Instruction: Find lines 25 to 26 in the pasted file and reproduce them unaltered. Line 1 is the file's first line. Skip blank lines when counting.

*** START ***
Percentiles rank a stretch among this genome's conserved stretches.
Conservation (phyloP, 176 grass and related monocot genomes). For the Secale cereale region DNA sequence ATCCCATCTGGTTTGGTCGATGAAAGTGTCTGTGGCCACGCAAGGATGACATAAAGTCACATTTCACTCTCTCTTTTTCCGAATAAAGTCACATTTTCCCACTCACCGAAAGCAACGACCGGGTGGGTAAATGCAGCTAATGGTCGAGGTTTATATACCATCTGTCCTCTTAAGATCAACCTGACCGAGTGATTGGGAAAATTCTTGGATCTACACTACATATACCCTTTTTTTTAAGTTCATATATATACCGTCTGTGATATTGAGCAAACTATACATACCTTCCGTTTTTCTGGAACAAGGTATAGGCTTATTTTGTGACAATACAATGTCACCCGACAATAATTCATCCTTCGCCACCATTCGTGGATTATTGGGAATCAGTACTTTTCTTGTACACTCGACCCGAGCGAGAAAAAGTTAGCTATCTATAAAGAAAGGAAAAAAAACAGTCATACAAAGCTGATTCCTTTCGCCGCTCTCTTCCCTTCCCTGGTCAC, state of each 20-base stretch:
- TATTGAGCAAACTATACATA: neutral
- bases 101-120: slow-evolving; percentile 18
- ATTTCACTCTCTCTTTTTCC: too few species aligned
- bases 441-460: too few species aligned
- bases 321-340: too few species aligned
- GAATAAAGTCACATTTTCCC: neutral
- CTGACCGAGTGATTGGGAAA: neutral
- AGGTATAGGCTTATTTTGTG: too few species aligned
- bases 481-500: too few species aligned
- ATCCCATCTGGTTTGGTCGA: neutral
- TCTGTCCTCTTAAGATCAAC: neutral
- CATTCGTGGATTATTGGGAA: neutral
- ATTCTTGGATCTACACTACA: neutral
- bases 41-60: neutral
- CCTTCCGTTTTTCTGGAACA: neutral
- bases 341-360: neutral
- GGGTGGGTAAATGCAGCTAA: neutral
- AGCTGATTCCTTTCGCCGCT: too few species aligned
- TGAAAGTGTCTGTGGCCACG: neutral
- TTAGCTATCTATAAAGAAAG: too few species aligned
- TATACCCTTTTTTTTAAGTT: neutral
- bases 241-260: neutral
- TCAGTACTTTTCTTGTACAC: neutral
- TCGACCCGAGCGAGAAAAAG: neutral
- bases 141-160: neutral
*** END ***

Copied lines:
- TCAGTACTTTTCTTGTACAC: neutral
- TCGACCCGAGCGAGAAAAAG: neutral